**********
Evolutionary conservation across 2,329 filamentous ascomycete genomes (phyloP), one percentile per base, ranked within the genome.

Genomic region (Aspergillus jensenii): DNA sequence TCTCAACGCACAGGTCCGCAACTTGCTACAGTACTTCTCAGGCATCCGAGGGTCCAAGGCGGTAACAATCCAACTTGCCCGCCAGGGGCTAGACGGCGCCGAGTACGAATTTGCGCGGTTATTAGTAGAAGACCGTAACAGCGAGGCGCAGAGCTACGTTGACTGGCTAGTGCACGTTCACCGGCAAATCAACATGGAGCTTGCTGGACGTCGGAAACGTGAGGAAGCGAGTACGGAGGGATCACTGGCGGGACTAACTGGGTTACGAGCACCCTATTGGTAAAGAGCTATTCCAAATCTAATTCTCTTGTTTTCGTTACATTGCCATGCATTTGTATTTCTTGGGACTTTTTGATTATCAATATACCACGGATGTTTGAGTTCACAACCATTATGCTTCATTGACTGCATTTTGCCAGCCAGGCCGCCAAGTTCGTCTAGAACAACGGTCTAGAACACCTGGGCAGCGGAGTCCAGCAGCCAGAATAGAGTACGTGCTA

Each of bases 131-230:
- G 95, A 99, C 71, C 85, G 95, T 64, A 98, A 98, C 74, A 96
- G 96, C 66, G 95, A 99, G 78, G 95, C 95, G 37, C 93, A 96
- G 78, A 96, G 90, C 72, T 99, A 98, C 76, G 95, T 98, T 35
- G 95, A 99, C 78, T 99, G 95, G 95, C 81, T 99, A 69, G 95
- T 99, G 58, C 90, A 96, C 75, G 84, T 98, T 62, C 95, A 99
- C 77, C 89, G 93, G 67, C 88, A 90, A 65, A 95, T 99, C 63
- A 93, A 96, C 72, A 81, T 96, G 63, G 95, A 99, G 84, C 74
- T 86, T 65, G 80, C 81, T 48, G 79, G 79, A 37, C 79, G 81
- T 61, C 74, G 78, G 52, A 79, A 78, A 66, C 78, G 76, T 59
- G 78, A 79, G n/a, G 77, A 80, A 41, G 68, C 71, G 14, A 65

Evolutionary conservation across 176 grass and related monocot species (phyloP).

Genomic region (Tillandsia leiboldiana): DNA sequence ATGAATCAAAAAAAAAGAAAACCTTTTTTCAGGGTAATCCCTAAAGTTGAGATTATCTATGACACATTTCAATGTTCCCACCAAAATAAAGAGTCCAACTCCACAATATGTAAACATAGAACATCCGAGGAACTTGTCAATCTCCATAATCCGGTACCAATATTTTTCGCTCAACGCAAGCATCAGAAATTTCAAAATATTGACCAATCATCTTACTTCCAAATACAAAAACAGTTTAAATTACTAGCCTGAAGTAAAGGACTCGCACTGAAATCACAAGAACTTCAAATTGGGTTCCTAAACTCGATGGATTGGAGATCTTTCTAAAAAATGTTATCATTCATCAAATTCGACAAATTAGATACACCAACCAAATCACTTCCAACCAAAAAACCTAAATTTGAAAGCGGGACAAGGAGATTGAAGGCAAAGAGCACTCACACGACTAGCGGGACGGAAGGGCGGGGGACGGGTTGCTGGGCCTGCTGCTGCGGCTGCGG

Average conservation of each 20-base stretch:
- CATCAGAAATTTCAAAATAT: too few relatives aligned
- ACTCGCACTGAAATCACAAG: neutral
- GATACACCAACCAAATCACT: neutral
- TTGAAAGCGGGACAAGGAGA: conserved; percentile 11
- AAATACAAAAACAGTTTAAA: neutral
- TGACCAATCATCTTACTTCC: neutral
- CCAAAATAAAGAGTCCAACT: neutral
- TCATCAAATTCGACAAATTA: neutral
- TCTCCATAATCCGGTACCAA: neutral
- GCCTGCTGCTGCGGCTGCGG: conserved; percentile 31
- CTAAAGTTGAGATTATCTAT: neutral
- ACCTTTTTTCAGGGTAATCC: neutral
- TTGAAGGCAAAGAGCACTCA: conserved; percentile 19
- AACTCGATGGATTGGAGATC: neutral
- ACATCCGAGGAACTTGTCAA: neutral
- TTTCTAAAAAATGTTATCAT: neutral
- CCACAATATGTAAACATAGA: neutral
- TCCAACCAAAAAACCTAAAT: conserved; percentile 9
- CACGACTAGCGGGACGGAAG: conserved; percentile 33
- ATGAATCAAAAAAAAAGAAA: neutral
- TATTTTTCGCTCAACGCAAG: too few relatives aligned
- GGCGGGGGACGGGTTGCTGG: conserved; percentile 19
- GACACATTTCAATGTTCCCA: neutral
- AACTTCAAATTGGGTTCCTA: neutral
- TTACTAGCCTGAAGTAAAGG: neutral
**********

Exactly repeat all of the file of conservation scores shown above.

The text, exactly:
Evolutionary conservation across 2,329 filamentous ascomycete genomes (phyloP), one percentile per base, ranked within the genome.

Genomic region (Aspergillus jensenii): DNA sequence TCTCAACGCACAGGTCCGCAACTTGCTACAGTACTTCTCAGGCATCCGAGGGTCCAAGGCGGTAACAATCCAACTTGCCCGCCAGGGGCTAGACGGCGCCGAGTACGAATTTGCGCGGTTATTAGTAGAAGACCGTAACAGCGAGGCGCAGAGCTACGTTGACTGGCTAGTGCACGTTCACCGGCAAATCAACATGGAGCTTGCTGGACGTCGGAAACGTGAGGAAGCGAGTACGGAGGGATCACTGGCGGGACTAACTGGGTTACGAGCACCCTATTGGTAAAGAGCTATTCCAAATCTAATTCTCTTGTTTTCGTTACATTGCCATGCATTTGTATTTCTTGGGACTTTTTGATTATCAATATACCACGGATGTTTGAGTTCACAACCATTATGCTTCATTGACTGCATTTTGCCAGCCAGGCCGCCAAGTTCGTCTAGAACAACGGTCTAGAACACCTGGGCAGCGGAGTCCAGCAGCCAGAATAGAGTACGTGCTA

Each of bases 131-230:
- G 95, A 99, C 71, C 85, G 95, T 64, A 98, A 98, C 74, A 96
- G 96, C 66, G 95, A 99, G 78, G 95, C 95, G 37, C 93, A 96
- G 78, A 96, G 90, C 72, T 99, A 98, C 76, G 95, T 98, T 35
- G 95, A 99, C 78, T 99, G 95, G 95, C 81, T 99, A 69, G 95
- T 99, G 58, C 90, A 96, C 75, G 84, T 98, T 62, C 95, A 99
- C 77, C 89, G 93, G 67, C 88, A 90, A 65, A 95, T 99, C 63
- A 93, A 96, C 72, A 81, T 96, G 63, G 95, A 99, G 84, C 74
- T 86, T 65, G 80, C 81, T 48, G 79, G 79, A 37, C 79, G 81
- T 61, C 74, G 78, G 52, A 79, A 78, A 66, C 78, G 76, T 59
- G 78, A 79, G n/a, G 77, A 80, A 41, G 68, C 71, G 14, A 65

Evolutionary conservation across 176 grass and related monocot species (phyloP).

Genomic region (Tillandsia leiboldiana): DNA sequence ATGAATCAAAAAAAAAGAAAACCTTTTTTCAGGGTAATCCCTAAAGTTGAGATTATCTATGACACATTTCAATGTTCCCACCAAAATAAAGAGTCCAACTCCACAATATGTAAACATAGAACATCCGAGGAACTTGTCAATCTCCATAATCCGGTACCAATATTTTTCGCTCAACGCAAGCATCAGAAATTTCAAAATATTGACCAATCATCTTACTTCCAAATACAAAAACAGTTTAAATTACTAGCCTGAAGTAAAGGACTCGCACTGAAATCACAAGAACTTCAAATTGGGTTCCTAAACTCGATGGATTGGAGATCTTTCTAAAAAATGTTATCATTCATCAAATTCGACAAATTAGATACACCAACCAAATCACTTCCAACCAAAAAACCTAAATTTGAAAGCGGGACAAGGAGATTGAAGGCAAAGAGCACTCACACGACTAGCGGGACGGAAGGGCGGGGGACGGGTTGCTGGGCCTGCTGCTGCGGCTGCGG

Average conservation of each 20-base stretch:
- CATCAGAAATTTCAAAATAT: too few relatives aligned
- ACTCGCACTGAAATCACAAG: neutral
- GATACACCAACCAAATCACT: neutral
- TTGAAAGCGGGACAAGGAGA: conserved; percentile 11
- AAATACAAAAACAGTTTAAA: neutral
- TGACCAATCATCTTACTTCC: neutral
- CCAAAATAAAGAGTCCAACT: neutral
- TCATCAAATTCGACAAATTA: neutral
- TCTCCATAATCCGGTACCAA: neutral
- GCCTGCTGCTGCGGCTGCGG: conserved; percentile 31
- CTAAAGTTGAGATTATCTAT: neutral
- ACCTTTTTTCAGGGTAATCC: neutral
- TTGAAGGCAAAGAGCACTCA: conserved; percentile 19
- AACTCGATGGATTGGAGATC: neutral
- ACATCCGAGGAACTTGTCAA: neutral
- TTTCTAAAAAATGTTATCAT: neutral
- CCACAATATGTAAACATAGA: neutral
- TCCAACCAAAAAACCTAAAT: conserved; percentile 9
- CACGACTAGCGGGACGGAAG: conserved; percentile 33
- ATGAATCAAAAAAAAAGAAA: neutral
- TATTTTTCGCTCAACGCAAG: too few relatives aligned
- GGCGGGGGACGGGTTGCTGG: conserved; percentile 19
- GACACATTTCAATGTTCCCA: neutral
- AACTTCAAATTGGGTTCCTA: neutral
- TTACTAGCCTGAAGTAAAGG: neutral